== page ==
Caixin
Dec 24, 2020 06:54 PM
BUSINESS & TECH

Update: Beijing Launches Antitrust Probe Into Alibaba

Jack Ma, founder of Alibaba Group
Jack Ma, founder of Alibaba Group

China’s market regulator launched a probe into e-commerce giant Alibaba Group Holding Ltd. as part of a growing antitrust drive targeting the country’s sprawling internet sector.

The State Administration for Market Regulation (SAMR) said in a one-line statement (link in Chinese) Thursday that it was investigating the company for alleged monopolistic practices.

It specifically cited Alibaba’s practice of forcing merchants to “pick a side,” meaning to work with it exclusively and shun its rivals. Two of those rivals, including JD.com Inc, and Pinduoduo Inc., have both previously complained about the practice.

Alibaba confirmed (link in Chinese) it had received the notice and said in a statement this morning that it would actively cooperate with the investigation.

In a separate development, financial regulators said Thursday (link in Chinese) that Ant Group Co. Ltd., Alibaba’s fintech affiliate whose IPO was halted last month, will be summoned by the central bank, the banking and securities watchdogs and the foreign exchange regulator in coming days and told to compete fairly and protect consumer rights.

The investigation of Alibaba comes after the Communist Party’s top decision-making body vowed at a Dec. 11 meeting to strengthen anti-monopoly efforts next year as it seeks to rein in what the Politburo called “disorderly capital expansion.”

Daniel Zhang, Alibaba’s chairman and CEO, said at a Nov. 23 government-sponsored internet summit that the company will “actively learn from and respond to national policies and regulations.”

Although Zhang didn’t specify which regulations he was referring to, it’s likely his intended audience was the SAMR, the government agency responsible for oversight of market competition, monopolies, intellectual property and drug safety.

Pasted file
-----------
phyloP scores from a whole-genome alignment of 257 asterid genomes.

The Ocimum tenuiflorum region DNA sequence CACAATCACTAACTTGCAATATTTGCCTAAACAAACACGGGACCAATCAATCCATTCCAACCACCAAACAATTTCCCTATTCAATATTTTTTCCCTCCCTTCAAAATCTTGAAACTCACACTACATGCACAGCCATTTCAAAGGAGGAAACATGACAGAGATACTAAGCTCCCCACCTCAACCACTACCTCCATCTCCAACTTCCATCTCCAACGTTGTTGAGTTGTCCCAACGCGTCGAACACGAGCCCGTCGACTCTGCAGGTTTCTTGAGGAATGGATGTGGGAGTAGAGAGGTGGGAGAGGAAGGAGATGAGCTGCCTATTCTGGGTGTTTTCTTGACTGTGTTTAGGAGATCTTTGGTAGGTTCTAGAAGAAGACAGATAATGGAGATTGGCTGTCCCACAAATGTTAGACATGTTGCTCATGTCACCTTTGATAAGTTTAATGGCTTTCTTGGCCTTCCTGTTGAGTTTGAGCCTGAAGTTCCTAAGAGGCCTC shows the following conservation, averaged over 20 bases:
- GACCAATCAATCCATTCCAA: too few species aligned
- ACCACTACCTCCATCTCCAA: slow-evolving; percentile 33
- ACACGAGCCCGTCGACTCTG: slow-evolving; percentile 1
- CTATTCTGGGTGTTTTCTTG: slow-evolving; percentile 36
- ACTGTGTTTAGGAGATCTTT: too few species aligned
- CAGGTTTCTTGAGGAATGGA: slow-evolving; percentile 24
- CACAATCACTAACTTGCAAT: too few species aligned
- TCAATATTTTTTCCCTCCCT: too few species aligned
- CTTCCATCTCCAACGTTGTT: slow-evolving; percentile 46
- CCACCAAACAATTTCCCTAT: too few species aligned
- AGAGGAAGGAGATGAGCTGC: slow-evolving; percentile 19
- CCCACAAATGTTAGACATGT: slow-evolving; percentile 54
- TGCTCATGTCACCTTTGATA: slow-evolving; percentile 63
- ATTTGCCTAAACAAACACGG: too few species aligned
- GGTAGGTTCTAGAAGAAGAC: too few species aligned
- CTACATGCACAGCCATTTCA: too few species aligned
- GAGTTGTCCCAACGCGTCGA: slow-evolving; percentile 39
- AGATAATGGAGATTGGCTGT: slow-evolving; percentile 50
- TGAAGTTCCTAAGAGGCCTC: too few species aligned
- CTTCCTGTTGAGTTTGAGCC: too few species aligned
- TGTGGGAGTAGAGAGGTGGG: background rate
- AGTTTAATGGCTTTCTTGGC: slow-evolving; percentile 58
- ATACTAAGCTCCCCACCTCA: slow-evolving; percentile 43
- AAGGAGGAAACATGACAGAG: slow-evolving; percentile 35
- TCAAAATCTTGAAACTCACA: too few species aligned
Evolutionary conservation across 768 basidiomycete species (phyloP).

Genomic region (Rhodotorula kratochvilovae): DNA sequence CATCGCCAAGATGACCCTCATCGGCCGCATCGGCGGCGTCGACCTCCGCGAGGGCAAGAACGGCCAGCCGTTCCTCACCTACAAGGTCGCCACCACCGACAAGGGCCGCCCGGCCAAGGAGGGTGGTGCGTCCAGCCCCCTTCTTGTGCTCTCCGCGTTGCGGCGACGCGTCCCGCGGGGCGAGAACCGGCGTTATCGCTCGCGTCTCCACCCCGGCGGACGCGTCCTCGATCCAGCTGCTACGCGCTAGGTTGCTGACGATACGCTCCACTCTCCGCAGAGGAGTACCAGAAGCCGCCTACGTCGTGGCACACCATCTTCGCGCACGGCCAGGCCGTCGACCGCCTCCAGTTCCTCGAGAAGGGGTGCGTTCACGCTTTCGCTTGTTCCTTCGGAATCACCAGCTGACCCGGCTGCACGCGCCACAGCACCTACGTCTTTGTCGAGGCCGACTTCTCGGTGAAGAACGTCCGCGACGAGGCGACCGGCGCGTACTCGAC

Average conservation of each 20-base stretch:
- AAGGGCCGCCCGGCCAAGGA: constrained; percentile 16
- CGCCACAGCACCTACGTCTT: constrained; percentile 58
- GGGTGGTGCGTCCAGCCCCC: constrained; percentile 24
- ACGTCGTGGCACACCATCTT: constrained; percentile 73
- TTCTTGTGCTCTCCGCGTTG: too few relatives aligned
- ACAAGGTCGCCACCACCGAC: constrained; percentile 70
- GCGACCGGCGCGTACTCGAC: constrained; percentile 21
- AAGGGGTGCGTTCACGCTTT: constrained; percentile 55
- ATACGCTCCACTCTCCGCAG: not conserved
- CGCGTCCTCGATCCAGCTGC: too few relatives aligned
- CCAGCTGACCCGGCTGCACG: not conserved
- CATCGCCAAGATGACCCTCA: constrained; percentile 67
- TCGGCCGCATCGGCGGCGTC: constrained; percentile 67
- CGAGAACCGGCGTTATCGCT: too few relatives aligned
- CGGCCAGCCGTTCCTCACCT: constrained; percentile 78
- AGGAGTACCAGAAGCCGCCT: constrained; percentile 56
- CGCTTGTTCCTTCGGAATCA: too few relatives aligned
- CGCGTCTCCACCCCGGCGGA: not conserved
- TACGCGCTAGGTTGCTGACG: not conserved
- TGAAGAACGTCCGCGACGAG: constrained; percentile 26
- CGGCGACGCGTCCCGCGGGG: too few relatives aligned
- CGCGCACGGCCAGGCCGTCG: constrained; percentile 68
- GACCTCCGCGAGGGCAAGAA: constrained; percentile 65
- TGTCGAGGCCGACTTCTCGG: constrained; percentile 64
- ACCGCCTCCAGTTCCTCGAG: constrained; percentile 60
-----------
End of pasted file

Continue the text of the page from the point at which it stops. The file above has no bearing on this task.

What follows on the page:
Zhang’s words were also notable for their sharp contrast with an antagonistic speech made by Alibaba founder Jack Ma in front of regulatory officials at a summit late in October, days before they forced Ant Group’s IPO back to the drawing board.

The SAMR released draft rules on Nov. 10, a day before the country’s Singles Day online shopping extravaganza, aimed at preventing monopolistic behavior by internet platforms such as Alibaba, e-commerce platform JD.com Inc., and Tencent Holdings Ltd., which operates the WeChat social media platform.

Their publication followed a Nov. 6 meeting of the market regulator, internet regulator and State Taxation Administration, where officials made it clear that internet platforms should not abuse their dominant positions to force merchants to choose between platforms.

In June, top microwave-oven brand Galanz told Caixin that it applied to withdraw its lawsuit accusing Alibaba of abusing its market dominance by forcing merchants to “pick a side” when deciding where to sell their wares online. The court hearing the case in the southern city of Guangzhou approved the request, the company confirmed to Caixin.

The “pick a side” phenomenon can have a number of meanings, including limiting a merchant’s sales presence to one platform or choosing a single platform for promotions during big shopping holidays.

Such conditions work against relative newcomers like Pinduoduo, since most of the hottest merchants on its platform are third-party sellers, making it less attractive for brand owners to set up flagship stores.

A person close to Pinduoduo previously told Caixin that due to the “pick a side” phenomenon, some brands had asked to have their brand-owner status deliberately obscured on Pinduoduo’s site and therefore couldn’t open properly labeled flagship stores.

Although China introduced anti-monopoly legislation 12 years ago, there have to date been no major punishments meted out under the law, even as the digital economy has increasingly concentrated around two companies — Alibaba and Tencent — across everything from digital payments and finance to e-commerce and gaming.

In January, the authorities released a draft revision (link in Chinese) of the Anti-Monopoly Law, the first overhaul since it was promulgated in 2008, aiming to give the law more teeth and rein in the dominance of the country’s internet Goliaths. The draft broadens the criteria used to assess a company’s control of a market and, for the first time, brings internet companies under the scope of the law.

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Earlier this month, the SAMR fined Alibaba 500,000 yuan ($76,500) for failing to seek approval before increasing its stake in department store chain Intime Retail Group Co. Ltd. to about three-quarters in 2017.

The antitrust watchdog fined two other firms for similar breaches and also announced it was reviewing the combination of DouYu International Holdings Ltd. with Huya Inc., which could create a Chinese game livestreaming leader akin to Amazon.com Inc.’s Twitch Interactive Inc.

Yang Ge contributed to this report.

Contact reporter Timmy Shen (hongmingshen@caixin.com) and editor Flynn Murphy (flynnmurphy@caixin.com)

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